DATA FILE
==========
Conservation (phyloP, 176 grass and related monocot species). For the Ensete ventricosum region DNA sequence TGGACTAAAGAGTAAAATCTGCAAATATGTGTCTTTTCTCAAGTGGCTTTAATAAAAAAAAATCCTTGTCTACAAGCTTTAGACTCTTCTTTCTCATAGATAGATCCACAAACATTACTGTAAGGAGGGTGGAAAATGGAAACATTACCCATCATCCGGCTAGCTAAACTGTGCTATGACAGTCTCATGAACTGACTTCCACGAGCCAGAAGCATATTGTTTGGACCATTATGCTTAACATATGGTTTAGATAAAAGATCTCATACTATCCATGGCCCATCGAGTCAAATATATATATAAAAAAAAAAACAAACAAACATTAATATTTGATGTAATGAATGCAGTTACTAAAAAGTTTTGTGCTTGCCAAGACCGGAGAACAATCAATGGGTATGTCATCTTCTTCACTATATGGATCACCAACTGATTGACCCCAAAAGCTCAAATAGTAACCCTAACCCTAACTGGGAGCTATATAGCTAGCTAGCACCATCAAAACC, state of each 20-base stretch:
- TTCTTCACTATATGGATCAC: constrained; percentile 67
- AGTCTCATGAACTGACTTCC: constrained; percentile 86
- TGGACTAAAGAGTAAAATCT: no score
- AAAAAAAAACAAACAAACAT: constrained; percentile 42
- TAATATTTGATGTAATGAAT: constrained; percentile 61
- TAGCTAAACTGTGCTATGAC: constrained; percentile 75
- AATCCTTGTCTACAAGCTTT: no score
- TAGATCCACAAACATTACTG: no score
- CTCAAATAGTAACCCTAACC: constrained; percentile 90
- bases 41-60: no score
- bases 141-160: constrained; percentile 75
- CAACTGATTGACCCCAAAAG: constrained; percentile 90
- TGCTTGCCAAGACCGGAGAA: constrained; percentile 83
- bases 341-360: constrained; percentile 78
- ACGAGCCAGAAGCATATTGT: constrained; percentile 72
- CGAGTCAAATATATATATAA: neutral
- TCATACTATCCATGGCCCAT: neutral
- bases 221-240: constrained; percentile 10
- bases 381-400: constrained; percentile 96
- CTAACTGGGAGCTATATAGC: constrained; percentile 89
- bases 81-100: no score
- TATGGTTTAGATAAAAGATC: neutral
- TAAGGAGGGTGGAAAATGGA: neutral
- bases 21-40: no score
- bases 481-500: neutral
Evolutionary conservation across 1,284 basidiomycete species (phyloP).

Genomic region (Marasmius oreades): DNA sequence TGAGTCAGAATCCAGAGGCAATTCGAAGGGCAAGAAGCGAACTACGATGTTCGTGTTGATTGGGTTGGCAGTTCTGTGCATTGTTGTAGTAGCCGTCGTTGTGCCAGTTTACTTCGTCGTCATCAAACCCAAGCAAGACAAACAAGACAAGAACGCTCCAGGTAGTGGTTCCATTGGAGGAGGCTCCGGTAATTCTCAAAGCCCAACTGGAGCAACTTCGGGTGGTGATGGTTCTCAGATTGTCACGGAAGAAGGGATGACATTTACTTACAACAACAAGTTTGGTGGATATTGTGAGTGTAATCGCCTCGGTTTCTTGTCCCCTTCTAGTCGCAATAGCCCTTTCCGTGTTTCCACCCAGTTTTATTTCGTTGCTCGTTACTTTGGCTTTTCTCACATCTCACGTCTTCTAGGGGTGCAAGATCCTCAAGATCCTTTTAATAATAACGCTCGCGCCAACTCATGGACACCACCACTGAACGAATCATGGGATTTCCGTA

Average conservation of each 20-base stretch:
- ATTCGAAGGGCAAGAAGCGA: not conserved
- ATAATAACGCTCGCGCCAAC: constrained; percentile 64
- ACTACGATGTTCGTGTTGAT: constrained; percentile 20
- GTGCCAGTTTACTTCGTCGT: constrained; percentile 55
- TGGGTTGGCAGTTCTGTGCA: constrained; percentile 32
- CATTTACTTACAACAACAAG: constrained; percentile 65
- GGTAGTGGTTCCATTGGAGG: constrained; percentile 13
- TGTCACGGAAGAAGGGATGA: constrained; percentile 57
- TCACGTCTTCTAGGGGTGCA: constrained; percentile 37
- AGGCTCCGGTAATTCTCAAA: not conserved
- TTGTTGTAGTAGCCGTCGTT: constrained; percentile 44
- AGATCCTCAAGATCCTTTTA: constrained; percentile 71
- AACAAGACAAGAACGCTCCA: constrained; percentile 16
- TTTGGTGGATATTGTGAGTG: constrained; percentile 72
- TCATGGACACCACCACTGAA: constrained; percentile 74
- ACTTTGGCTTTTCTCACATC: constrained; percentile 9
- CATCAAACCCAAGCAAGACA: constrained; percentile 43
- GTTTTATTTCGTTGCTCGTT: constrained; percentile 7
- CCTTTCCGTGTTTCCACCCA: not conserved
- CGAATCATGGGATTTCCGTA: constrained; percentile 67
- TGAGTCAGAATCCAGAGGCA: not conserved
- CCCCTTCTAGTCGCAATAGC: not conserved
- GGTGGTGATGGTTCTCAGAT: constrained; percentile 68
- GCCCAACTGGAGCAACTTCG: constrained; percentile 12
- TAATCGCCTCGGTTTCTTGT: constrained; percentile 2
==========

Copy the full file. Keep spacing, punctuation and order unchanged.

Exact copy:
Conservation (phyloP, 176 grass and related monocot species). For the Ensete ventricosum region DNA sequence TGGACTAAAGAGTAAAATCTGCAAATATGTGTCTTTTCTCAAGTGGCTTTAATAAAAAAAAATCCTTGTCTACAAGCTTTAGACTCTTCTTTCTCATAGATAGATCCACAAACATTACTGTAAGGAGGGTGGAAAATGGAAACATTACCCATCATCCGGCTAGCTAAACTGTGCTATGACAGTCTCATGAACTGACTTCCACGAGCCAGAAGCATATTGTTTGGACCATTATGCTTAACATATGGTTTAGATAAAAGATCTCATACTATCCATGGCCCATCGAGTCAAATATATATATAAAAAAAAAAACAAACAAACATTAATATTTGATGTAATGAATGCAGTTACTAAAAAGTTTTGTGCTTGCCAAGACCGGAGAACAATCAATGGGTATGTCATCTTCTTCACTATATGGATCACCAACTGATTGACCCCAAAAGCTCAAATAGTAACCCTAACCCTAACTGGGAGCTATATAGCTAGCTAGCACCATCAAAACC, state of each 20-base stretch:
- TTCTTCACTATATGGATCAC: constrained; percentile 67
- AGTCTCATGAACTGACTTCC: constrained; percentile 86
- TGGACTAAAGAGTAAAATCT: no score
- AAAAAAAAACAAACAAACAT: constrained; percentile 42
- TAATATTTGATGTAATGAAT: constrained; percentile 61
- TAGCTAAACTGTGCTATGAC: constrained; percentile 75
- AATCCTTGTCTACAAGCTTT: no score
- TAGATCCACAAACATTACTG: no score
- CTCAAATAGTAACCCTAACC: constrained; percentile 90
- bases 41-60: no score
- bases 141-160: constrained; percentile 75
- CAACTGATTGACCCCAAAAG: constrained; percentile 90
- TGCTTGCCAAGACCGGAGAA: constrained; percentile 83
- bases 341-360: constrained; percentile 78
- ACGAGCCAGAAGCATATTGT: constrained; percentile 72
- CGAGTCAAATATATATATAA: neutral
- TCATACTATCCATGGCCCAT: neutral
- bases 221-240: constrained; percentile 10
- bases 381-400: constrained; percentile 96
- CTAACTGGGAGCTATATAGC: constrained; percentile 89
- bases 81-100: no score
- TATGGTTTAGATAAAAGATC: neutral
- TAAGGAGGGTGGAAAATGGA: neutral
- bases 21-40: no score
- bases 481-500: neutral
Evolutionary conservation across 1,284 basidiomycete species (phyloP).

Genomic region (Marasmius oreades): DNA sequence TGAGTCAGAATCCAGAGGCAATTCGAAGGGCAAGAAGCGAACTACGATGTTCGTGTTGATTGGGTTGGCAGTTCTGTGCATTGTTGTAGTAGCCGTCGTTGTGCCAGTTTACTTCGTCGTCATCAAACCCAAGCAAGACAAACAAGACAAGAACGCTCCAGGTAGTGGTTCCATTGGAGGAGGCTCCGGTAATTCTCAAAGCCCAACTGGAGCAACTTCGGGTGGTGATGGTTCTCAGATTGTCACGGAAGAAGGGATGACATTTACTTACAACAACAAGTTTGGTGGATATTGTGAGTGTAATCGCCTCGGTTTCTTGTCCCCTTCTAGTCGCAATAGCCCTTTCCGTGTTTCCACCCAGTTTTATTTCGTTGCTCGTTACTTTGGCTTTTCTCACATCTCACGTCTTCTAGGGGTGCAAGATCCTCAAGATCCTTTTAATAATAACGCTCGCGCCAACTCATGGACACCACCACTGAACGAATCATGGGATTTCCGTA

Average conservation of each 20-base stretch:
- ATTCGAAGGGCAAGAAGCGA: not conserved
- ATAATAACGCTCGCGCCAAC: constrained; percentile 64
- ACTACGATGTTCGTGTTGAT: constrained; percentile 20
- GTGCCAGTTTACTTCGTCGT: constrained; percentile 55
- TGGGTTGGCAGTTCTGTGCA: constrained; percentile 32
- CATTTACTTACAACAACAAG: constrained; percentile 65
- GGTAGTGGTTCCATTGGAGG: constrained; percentile 13
- TGTCACGGAAGAAGGGATGA: constrained; percentile 57
- TCACGTCTTCTAGGGGTGCA: constrained; percentile 37
- AGGCTCCGGTAATTCTCAAA: not conserved
- TTGTTGTAGTAGCCGTCGTT: constrained; percentile 44
- AGATCCTCAAGATCCTTTTA: constrained; percentile 71
- AACAAGACAAGAACGCTCCA: constrained; percentile 16
- TTTGGTGGATATTGTGAGTG: constrained; percentile 72
- TCATGGACACCACCACTGAA: constrained; percentile 74
- ACTTTGGCTTTTCTCACATC: constrained; percentile 9
- CATCAAACCCAAGCAAGACA: constrained; percentile 43
- GTTTTATTTCGTTGCTCGTT: constrained; percentile 7
- CCTTTCCGTGTTTCCACCCA: not conserved
- CGAATCATGGGATTTCCGTA: constrained; percentile 67
- TGAGTCAGAATCCAGAGGCA: not conserved
- CCCCTTCTAGTCGCAATAGC: not conserved
- GGTGGTGATGGTTCTCAGAT: constrained; percentile 68
- GCCCAACTGGAGCAACTTCG: constrained; percentile 12
- TAATCGCCTCGGTTTCTTGT: constrained; percentile 2